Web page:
If you wanted raw excitement, then the 1986 MG Maestro was for you. It was propelled by its electronically fuel injected 2.0 liter O-series engine, it could reach 60 MPH in 8.5 seconds and reach speeds of up to 115 MPH. The Maestro’s seats were trimmed in standard MG grey with red piping and included features such as central door locks, tinted glass, a 3-band stereo radio cassette with four speakers, variable delay and programmed wash/wipe and most distinctively an ergonomically designed one-piece fascia. All this, and it got 47.4 MPG at an MSRP of £8,399.
The MG5 Concept represents an exciting new chapter in MG’s history. This five-door hatchback was developed at MG Birmingham under the UK Design Director, Tony Williams-Kenny. The new model was recently unveiled at the Beijing Motor Show, where it received much critical acclaim. The main features of the car include LED head cluster lights, rear spoiler stance and an aerodynamic shape, all of which offer a look that’s both sporty and sophisticated. (source: MG)
With the 1978 MGB GT Sports, you could reach a top speed of around 100 mph and cruise comfortably at over 90 mph, but with the fitted overdrive, it also meat the 1998cc engine got you 41.1 mpg.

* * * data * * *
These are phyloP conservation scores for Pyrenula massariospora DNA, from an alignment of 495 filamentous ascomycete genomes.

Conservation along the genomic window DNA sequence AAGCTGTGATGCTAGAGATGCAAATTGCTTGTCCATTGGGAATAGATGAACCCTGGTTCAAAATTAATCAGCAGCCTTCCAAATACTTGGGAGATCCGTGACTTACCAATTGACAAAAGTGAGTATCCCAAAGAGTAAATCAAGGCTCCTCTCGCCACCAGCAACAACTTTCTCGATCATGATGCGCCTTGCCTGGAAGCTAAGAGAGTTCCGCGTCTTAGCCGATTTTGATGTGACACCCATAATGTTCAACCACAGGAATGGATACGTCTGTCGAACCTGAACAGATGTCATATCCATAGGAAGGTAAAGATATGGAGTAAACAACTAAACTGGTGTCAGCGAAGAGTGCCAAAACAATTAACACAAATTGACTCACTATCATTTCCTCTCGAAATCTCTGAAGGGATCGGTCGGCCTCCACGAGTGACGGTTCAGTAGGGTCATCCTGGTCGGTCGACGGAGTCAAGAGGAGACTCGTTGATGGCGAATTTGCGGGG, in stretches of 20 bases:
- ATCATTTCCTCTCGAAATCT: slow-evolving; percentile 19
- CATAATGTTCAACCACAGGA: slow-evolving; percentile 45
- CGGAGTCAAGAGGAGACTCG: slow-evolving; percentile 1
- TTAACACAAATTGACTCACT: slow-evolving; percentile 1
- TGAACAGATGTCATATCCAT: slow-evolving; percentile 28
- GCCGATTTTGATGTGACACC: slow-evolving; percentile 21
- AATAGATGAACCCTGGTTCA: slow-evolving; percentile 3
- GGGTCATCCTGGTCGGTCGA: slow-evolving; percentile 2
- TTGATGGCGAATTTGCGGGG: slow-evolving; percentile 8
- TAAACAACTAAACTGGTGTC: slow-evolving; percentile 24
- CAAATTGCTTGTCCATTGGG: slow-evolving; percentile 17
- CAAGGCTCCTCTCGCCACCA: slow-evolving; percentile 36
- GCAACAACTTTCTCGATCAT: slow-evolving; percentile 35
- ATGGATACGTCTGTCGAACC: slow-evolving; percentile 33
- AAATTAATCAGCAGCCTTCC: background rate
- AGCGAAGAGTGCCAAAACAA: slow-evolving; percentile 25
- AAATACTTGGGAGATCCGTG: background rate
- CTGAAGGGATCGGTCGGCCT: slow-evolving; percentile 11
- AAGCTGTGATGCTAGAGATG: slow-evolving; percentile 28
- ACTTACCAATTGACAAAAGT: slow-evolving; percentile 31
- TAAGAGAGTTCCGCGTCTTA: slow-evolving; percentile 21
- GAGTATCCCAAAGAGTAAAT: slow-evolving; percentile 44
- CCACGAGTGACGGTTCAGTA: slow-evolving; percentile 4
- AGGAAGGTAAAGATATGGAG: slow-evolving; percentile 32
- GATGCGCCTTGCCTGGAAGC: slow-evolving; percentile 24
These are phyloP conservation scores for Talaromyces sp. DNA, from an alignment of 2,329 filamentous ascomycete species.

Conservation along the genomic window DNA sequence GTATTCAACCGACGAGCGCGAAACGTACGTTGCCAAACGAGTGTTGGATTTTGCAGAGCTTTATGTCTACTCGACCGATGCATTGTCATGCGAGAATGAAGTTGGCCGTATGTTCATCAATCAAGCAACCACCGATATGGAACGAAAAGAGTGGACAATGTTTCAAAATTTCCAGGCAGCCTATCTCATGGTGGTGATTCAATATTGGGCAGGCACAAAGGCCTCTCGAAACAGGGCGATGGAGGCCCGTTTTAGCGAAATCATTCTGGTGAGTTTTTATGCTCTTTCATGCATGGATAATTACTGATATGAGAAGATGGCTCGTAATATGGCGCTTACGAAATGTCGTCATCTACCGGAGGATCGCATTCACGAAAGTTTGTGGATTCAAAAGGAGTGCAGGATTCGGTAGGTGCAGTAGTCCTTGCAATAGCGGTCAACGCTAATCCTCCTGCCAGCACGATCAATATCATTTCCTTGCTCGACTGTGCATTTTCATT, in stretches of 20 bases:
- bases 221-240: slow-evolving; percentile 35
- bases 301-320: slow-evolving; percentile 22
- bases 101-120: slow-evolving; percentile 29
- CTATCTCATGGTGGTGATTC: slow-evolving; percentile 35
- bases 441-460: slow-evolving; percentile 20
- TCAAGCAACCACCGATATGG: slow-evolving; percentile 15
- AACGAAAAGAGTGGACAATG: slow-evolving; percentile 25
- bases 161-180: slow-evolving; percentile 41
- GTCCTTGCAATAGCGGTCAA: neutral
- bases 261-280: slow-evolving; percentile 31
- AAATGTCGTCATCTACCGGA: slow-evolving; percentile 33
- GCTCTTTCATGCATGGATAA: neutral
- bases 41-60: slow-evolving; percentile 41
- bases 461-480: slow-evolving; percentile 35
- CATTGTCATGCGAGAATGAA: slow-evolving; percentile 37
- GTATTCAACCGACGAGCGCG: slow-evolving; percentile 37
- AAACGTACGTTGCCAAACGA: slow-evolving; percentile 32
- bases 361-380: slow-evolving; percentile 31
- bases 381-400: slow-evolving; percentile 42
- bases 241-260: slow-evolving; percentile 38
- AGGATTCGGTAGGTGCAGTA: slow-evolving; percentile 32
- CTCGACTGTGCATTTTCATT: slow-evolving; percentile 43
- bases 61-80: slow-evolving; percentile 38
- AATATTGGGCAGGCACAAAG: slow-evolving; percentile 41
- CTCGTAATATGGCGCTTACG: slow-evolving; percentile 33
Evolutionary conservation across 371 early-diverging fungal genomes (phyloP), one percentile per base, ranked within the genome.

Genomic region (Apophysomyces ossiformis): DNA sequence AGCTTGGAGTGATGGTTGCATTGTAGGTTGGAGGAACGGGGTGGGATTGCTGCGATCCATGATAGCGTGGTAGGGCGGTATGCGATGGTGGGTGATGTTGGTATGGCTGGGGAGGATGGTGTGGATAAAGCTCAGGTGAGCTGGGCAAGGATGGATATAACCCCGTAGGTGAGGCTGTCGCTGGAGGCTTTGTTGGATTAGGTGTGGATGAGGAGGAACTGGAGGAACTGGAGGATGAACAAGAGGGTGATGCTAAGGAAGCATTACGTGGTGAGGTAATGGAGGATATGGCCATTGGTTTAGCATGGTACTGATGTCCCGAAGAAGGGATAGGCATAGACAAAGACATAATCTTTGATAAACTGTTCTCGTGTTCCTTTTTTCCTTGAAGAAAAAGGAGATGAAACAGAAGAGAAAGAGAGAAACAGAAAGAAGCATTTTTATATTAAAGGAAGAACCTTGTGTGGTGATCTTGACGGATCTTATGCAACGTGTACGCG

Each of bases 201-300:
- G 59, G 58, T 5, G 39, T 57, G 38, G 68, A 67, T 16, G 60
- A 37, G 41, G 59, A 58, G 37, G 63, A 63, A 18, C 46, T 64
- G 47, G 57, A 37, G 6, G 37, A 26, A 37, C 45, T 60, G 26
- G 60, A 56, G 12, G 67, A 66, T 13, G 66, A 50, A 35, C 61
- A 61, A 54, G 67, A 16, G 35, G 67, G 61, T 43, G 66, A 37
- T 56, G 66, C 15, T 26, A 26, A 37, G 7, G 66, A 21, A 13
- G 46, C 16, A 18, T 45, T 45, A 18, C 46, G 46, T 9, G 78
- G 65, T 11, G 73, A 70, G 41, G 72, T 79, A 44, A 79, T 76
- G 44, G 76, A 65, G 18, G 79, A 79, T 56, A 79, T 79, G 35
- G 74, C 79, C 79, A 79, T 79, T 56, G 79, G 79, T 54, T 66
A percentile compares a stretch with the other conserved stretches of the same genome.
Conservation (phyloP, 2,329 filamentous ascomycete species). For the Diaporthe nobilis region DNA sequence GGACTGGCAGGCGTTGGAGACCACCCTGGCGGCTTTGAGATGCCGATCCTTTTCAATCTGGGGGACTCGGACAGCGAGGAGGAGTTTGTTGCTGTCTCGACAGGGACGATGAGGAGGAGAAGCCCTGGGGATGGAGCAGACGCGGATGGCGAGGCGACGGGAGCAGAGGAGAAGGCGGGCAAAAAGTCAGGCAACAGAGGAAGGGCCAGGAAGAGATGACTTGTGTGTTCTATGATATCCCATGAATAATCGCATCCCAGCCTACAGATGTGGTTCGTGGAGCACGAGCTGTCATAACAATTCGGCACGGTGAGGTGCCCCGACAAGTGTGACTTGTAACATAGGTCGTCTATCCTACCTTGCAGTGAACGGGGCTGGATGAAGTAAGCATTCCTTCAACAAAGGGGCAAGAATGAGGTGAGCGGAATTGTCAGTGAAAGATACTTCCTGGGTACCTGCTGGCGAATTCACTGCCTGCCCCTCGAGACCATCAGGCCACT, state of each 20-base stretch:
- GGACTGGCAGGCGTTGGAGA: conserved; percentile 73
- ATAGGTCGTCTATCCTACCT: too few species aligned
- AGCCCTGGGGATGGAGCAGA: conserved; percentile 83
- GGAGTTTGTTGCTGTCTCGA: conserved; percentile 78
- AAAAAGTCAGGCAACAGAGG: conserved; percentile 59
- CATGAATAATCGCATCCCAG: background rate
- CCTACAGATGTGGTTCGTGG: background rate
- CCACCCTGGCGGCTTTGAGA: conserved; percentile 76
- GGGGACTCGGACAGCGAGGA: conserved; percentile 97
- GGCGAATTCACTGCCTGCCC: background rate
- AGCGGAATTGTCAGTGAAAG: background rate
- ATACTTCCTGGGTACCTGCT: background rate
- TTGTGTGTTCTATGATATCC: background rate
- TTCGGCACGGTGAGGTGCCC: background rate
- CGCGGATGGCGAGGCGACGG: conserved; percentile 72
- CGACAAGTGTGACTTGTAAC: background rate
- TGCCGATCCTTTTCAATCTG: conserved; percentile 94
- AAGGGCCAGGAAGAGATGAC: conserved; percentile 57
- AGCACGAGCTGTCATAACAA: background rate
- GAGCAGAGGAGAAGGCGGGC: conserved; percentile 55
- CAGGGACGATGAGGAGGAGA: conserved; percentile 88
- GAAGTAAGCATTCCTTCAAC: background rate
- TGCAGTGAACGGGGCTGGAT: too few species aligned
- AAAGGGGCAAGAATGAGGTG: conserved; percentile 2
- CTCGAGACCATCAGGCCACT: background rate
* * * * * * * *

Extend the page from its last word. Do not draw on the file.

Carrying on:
This was a surprisingly spacious car, beautifully appointed with thick carpet everywhere, even in the luggage compartment and the contoured rake-adjusting front seats were covered in an attractive striped fabric.
The MG MGB GT had an impressive 9.6 cubic feet of flat, easily accessible loading space. This has been one of my favorite hatches for some time.
I can’t think of a brand that has been thru so many ups and downs as MG. This new Zero concept doesn’t have much “MG-ness” to it. It looks like a Volkswagen. Read more on Cartype.
What a fantastic little find this MG B-GT was. If you like hatchbacks, this has got to be on your list of favs. Read the rest of this story on Cartype.